All That Is Solid Melts Into Air is a dance/documentary film capturing the state of transition of Beirut through contemporary choreographers’ eyes. It is a result of months-long-discussions and collaborations between director Amy Dang and local choreographers. The choreographers were invited to create site-specific movement reenacting the memories at places where they felt the most related to. The film endeavours to amplify their physical and emotional attachment
through juxtaposing interviews, monologues and a series of urban landscapes. Filmmaker Dang spent 3 months there, speaking to the locals learning about the city as well as documenting theatre shows for choreographers, attending dance classes, etc.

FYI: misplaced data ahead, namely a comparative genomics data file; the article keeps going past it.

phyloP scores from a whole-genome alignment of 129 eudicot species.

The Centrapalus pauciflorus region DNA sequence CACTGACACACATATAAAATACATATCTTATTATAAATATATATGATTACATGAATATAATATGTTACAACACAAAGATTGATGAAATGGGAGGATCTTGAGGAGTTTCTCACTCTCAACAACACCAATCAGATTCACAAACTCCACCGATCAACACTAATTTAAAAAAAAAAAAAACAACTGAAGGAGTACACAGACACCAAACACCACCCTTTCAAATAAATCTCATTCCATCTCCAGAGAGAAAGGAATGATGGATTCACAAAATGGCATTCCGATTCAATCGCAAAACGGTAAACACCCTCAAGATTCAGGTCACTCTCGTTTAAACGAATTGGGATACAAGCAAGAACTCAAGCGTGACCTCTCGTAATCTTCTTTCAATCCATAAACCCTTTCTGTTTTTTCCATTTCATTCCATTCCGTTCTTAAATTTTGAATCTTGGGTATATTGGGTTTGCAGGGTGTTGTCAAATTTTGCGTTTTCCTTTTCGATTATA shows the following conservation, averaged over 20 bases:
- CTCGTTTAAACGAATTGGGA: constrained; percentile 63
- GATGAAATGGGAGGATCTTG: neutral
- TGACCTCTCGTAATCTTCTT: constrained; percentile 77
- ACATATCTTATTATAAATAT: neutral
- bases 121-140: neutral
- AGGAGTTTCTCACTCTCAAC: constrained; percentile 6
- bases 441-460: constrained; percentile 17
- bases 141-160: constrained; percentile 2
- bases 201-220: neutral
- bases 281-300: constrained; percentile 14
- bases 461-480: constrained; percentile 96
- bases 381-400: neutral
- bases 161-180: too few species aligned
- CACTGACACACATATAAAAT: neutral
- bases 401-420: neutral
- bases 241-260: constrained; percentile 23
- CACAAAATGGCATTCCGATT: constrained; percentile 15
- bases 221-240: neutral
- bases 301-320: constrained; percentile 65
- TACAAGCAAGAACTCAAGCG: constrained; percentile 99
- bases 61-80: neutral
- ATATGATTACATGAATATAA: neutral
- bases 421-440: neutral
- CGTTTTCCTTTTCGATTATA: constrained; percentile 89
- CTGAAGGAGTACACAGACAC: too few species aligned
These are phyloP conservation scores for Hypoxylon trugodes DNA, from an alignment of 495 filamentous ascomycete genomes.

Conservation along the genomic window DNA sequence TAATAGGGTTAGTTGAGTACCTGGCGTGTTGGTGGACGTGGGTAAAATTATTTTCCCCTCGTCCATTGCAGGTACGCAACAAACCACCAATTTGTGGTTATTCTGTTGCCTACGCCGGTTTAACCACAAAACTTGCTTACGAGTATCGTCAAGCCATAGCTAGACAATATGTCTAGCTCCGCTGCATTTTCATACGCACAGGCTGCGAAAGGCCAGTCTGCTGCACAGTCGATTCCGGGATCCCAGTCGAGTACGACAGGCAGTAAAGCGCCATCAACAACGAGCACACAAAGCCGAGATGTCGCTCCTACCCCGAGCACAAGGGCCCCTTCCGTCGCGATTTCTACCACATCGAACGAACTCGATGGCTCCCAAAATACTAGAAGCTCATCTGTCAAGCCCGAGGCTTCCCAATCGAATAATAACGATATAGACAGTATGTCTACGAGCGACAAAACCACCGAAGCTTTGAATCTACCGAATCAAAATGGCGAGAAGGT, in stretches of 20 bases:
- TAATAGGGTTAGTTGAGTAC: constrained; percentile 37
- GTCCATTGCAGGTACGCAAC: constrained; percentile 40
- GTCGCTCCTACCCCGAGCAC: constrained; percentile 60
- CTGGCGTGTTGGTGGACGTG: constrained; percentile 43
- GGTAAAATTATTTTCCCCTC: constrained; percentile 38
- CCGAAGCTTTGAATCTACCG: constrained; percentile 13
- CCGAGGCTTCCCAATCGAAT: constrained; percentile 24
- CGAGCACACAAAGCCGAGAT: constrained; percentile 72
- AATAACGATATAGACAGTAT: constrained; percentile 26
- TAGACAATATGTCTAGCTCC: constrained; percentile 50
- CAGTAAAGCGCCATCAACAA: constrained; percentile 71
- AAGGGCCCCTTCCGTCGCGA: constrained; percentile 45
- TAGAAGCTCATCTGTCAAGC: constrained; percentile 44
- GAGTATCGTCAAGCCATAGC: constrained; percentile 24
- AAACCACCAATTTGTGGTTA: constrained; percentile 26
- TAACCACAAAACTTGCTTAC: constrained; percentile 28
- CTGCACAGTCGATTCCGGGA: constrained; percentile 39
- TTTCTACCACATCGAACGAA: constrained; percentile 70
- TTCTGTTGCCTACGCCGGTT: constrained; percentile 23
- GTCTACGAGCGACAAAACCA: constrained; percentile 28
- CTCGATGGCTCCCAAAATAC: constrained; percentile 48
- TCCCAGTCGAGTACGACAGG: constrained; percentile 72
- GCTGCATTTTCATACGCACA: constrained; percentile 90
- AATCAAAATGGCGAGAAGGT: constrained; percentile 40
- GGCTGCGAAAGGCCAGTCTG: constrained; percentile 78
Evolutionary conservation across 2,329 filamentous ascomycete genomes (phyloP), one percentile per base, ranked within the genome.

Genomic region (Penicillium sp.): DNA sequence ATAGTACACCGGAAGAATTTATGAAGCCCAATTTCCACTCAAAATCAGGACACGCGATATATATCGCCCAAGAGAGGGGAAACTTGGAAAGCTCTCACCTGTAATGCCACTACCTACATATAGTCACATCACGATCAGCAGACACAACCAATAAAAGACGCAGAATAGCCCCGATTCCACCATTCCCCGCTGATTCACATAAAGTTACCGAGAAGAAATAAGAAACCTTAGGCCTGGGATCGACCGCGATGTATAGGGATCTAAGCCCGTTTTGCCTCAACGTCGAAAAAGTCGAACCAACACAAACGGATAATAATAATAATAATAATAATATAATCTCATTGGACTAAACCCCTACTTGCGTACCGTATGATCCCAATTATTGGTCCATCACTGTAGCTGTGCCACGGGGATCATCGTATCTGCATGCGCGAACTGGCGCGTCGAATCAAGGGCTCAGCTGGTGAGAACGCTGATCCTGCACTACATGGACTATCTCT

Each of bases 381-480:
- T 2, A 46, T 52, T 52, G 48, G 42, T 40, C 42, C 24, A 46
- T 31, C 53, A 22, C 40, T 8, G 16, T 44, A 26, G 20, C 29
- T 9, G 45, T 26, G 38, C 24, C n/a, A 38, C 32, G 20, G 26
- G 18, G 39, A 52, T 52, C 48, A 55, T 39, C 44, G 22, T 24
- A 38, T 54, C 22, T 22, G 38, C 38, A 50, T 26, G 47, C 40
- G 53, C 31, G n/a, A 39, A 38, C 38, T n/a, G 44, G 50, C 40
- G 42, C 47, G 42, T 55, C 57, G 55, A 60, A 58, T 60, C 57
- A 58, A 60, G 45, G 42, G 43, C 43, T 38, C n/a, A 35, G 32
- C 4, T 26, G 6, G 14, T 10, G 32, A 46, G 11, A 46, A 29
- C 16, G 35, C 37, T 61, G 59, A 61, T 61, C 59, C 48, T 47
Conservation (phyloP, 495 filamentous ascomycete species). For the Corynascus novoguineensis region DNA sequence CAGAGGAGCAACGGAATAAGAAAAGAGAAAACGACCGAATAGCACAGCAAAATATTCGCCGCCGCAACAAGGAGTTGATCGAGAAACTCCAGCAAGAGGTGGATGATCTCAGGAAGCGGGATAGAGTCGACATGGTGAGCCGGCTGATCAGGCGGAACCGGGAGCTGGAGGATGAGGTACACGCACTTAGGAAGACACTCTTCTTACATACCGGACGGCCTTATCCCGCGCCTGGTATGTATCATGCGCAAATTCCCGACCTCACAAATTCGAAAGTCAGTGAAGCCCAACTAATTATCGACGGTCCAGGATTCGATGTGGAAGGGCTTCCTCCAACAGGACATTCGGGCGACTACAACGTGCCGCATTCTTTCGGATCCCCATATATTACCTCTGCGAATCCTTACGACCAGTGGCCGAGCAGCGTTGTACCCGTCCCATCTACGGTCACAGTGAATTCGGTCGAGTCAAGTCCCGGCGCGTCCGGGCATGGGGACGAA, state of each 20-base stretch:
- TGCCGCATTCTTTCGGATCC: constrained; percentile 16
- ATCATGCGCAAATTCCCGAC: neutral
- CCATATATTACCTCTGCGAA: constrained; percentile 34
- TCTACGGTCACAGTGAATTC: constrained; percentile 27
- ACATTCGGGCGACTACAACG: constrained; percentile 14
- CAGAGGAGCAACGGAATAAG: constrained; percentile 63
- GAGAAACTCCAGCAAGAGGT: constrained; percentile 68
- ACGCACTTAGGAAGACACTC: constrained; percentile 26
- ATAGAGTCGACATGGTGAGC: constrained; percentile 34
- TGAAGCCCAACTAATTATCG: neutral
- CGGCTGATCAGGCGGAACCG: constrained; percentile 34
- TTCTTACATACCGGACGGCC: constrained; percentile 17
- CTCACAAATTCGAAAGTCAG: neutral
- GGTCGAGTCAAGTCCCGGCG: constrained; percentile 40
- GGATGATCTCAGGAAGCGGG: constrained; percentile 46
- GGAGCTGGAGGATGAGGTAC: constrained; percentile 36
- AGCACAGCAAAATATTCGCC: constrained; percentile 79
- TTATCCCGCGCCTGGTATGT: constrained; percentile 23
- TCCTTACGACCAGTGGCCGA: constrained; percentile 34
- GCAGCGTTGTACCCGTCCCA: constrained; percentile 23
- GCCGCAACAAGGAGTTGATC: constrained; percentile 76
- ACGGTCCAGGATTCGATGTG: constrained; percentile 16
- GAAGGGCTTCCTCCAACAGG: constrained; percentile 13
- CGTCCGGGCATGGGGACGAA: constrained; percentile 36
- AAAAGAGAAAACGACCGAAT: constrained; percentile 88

<< I was interested in the politics and ontology of contemporary dance, especially site-specific dance. And I came across a book by André Lepecki where he discusses the relationship between the changes in the presentations, techniques, styles of contemporary dance and the Western history. I thought to myself: how is contemporary dance practice like in a place where this form of art is not originated from? What kind of narratives would I discover? The next thing I knew I was in Beirut chasing after choreographers and asking philosophical questions...
I learnt a lot about Lebanon through living there. The trauma, the concept of lost paradise, the divisions of the city, the country because of the religions, the refugees, all that...People tend to think of stereotypes when they think about countries with complex histories, therefore the turbulence becomes the centre of the topic. Or a weird analogy would be when you think about Chinese films you think about Hong Fu films - this only came to my mind as I am from China lol. I
guess I would like to point the spotlight to something else in a region, not just the subject covered by the media/literature 24/7. In the end I’m just very happy I made a dance film in Lebanon.>>